§ Linda Perham
To ask the Secretary of State for Environment, Food and Rural Affairs what steps she is taking to tackle the phocine distemper virus in seals in the UK. 310W
§ Mr. Bradshaw
The first case of phocine distemper virus (PDV) was reported at Anholt, Denmark in May 2002. This was the same place that the previous PDV outbreak in 1988 originated. The epizootic reached the east coast of England in August 2002.
Drawing on the lessons learned during the last outbreak, Defra helped voluntary organisations prepare and cope with the PDV outbreak as it hit UK waters. Discussions were held about the disposal and vaccinations options for seal carcases and the resulting guidance notes were published along with other useful information on the dedicated Defra PDV website (http://www.defra.gov.uk/wildlife-countryside/ewd/seals/index.htm).
Defra commissioned the Institute of Zoology (Zoological Society of London) to monitor, report and produce information about the progress of the virus. The helpline was funded by Defra and the Devolved Administrations. We worked closely with voluntary organisations and other Government Departments, including The Royal Society for the Prevention of Cruelty to Animals (RSPCA), The Scottish Society for the Prevention of Cruelty to Animals (SSPCA), The Institute of Zoology (IOZ), Scottish Executive Environment Rural Affairs Department (SEERAD), National Assembly for Wales Agriculture Department (NAWAD), The Department of Environment (Northern Ireland) (DoE NI), and the Sea Mammal Research Unit (SMRU).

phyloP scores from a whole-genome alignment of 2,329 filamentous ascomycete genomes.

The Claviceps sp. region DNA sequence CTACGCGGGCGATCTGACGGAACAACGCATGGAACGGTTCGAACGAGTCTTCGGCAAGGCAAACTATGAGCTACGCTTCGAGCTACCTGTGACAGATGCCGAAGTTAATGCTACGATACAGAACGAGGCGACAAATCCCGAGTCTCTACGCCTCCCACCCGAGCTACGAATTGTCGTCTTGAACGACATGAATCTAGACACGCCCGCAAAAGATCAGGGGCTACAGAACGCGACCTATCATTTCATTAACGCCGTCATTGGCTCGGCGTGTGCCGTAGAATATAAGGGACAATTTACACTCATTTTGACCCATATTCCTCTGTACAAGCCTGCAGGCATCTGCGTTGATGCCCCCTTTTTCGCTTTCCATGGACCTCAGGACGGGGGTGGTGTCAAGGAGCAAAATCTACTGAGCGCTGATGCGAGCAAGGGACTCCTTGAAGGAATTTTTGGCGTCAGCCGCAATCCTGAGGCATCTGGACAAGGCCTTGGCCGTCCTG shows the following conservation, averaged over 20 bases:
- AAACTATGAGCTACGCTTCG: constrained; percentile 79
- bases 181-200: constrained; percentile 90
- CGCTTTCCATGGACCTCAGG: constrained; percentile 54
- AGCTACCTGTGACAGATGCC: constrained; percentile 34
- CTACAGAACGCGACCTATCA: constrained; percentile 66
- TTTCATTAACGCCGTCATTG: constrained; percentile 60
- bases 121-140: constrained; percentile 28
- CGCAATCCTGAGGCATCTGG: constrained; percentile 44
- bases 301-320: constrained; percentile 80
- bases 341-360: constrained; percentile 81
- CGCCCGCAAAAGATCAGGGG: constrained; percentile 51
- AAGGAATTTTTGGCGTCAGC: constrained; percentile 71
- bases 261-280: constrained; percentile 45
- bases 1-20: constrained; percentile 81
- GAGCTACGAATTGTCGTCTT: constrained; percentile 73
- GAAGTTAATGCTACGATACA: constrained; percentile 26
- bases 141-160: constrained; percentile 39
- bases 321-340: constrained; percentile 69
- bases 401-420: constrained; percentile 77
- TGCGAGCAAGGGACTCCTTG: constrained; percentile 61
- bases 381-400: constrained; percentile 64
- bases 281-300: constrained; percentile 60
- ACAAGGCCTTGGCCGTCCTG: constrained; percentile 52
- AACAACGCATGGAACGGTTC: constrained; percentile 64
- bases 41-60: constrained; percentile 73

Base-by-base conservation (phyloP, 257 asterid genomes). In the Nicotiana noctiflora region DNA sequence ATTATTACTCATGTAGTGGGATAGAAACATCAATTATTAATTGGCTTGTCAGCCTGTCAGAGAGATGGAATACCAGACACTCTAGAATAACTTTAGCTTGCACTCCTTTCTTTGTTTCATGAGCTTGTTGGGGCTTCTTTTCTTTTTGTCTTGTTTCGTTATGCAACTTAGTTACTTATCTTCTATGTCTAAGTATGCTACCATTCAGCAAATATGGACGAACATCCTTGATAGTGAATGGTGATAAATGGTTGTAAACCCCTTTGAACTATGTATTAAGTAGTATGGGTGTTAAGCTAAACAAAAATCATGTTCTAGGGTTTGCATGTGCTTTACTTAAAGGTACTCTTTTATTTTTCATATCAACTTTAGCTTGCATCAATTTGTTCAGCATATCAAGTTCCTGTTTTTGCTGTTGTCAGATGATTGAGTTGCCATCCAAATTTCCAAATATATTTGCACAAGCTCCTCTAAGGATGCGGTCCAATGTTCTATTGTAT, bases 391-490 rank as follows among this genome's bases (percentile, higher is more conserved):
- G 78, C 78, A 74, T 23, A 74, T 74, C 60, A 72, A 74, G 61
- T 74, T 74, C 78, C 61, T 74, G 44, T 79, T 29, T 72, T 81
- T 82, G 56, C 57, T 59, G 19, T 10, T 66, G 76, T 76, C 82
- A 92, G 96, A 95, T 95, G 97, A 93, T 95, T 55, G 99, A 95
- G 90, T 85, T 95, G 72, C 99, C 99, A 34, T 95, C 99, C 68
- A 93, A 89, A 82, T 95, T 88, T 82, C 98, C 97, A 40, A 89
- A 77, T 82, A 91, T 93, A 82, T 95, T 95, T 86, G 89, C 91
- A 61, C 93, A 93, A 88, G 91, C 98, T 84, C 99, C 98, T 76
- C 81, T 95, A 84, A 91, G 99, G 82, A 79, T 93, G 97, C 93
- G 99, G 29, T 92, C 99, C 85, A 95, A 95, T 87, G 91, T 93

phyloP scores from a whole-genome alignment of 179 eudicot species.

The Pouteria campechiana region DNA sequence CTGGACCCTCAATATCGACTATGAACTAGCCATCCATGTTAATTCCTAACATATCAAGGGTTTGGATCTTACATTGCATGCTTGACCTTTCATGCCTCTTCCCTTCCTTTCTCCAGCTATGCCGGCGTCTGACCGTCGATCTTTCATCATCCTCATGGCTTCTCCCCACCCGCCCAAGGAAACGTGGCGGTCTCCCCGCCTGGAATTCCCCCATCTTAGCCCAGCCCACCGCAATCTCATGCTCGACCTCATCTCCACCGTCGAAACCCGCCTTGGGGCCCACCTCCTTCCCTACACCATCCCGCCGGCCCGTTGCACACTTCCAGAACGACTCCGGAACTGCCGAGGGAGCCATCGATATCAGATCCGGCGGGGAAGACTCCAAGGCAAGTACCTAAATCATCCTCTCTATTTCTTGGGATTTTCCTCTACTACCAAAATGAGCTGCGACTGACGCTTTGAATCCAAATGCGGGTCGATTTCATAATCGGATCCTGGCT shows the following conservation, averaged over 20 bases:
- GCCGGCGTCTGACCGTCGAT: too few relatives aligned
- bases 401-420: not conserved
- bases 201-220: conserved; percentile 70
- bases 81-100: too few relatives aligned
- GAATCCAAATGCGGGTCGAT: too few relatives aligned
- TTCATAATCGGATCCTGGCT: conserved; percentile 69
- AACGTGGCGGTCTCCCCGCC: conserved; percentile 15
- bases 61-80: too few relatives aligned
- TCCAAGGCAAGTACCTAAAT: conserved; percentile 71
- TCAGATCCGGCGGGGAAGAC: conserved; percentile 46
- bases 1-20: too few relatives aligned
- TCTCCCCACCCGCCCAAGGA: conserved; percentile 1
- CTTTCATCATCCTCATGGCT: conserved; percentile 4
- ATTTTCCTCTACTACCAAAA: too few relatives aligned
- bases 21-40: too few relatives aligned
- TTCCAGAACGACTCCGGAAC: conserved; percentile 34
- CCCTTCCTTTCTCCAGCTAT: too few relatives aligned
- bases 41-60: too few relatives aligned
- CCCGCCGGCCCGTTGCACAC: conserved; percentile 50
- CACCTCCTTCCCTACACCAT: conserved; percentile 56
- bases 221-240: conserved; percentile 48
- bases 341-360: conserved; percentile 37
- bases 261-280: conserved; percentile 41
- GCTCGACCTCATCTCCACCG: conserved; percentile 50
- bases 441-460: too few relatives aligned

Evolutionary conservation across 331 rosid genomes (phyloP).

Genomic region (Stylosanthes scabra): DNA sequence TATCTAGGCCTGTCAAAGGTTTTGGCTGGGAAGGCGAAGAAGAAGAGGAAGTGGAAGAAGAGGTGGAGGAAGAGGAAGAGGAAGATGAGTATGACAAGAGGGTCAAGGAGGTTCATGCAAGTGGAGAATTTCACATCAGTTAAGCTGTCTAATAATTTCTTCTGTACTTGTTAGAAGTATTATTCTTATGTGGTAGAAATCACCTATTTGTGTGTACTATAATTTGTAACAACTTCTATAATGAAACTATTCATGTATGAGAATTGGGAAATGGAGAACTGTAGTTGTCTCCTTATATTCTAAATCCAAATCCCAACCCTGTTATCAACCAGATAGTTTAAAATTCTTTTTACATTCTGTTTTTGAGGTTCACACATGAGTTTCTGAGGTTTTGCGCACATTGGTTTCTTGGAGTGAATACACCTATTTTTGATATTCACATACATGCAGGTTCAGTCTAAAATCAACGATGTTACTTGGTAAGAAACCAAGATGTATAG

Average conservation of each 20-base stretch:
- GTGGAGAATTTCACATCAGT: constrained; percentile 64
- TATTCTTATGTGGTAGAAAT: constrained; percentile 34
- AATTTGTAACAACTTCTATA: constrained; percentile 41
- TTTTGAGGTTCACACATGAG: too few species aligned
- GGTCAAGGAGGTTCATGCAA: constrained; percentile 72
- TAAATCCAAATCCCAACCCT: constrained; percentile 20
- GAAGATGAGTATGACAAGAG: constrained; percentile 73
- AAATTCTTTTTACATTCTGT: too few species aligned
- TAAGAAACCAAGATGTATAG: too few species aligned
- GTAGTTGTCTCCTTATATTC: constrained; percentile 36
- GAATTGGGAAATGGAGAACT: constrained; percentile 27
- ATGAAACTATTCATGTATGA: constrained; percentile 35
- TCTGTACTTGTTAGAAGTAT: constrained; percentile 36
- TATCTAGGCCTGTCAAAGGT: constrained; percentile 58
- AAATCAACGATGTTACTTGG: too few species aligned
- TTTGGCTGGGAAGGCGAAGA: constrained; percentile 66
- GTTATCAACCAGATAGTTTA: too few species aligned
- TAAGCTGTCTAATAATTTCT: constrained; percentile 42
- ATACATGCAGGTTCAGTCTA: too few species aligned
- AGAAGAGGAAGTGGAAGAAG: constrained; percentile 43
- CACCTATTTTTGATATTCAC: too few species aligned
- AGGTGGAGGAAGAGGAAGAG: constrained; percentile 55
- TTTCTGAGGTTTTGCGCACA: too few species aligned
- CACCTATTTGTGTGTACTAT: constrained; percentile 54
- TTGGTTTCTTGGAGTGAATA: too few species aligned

The outbreak was formally declared to be over in the UK at the end of February this year, and was responsible for the deaths of almost 4,000 seals. The Sea Mammal Research Unit continues to monitor seal mortality in UK waters to provide an early warning system for any future outbreaks.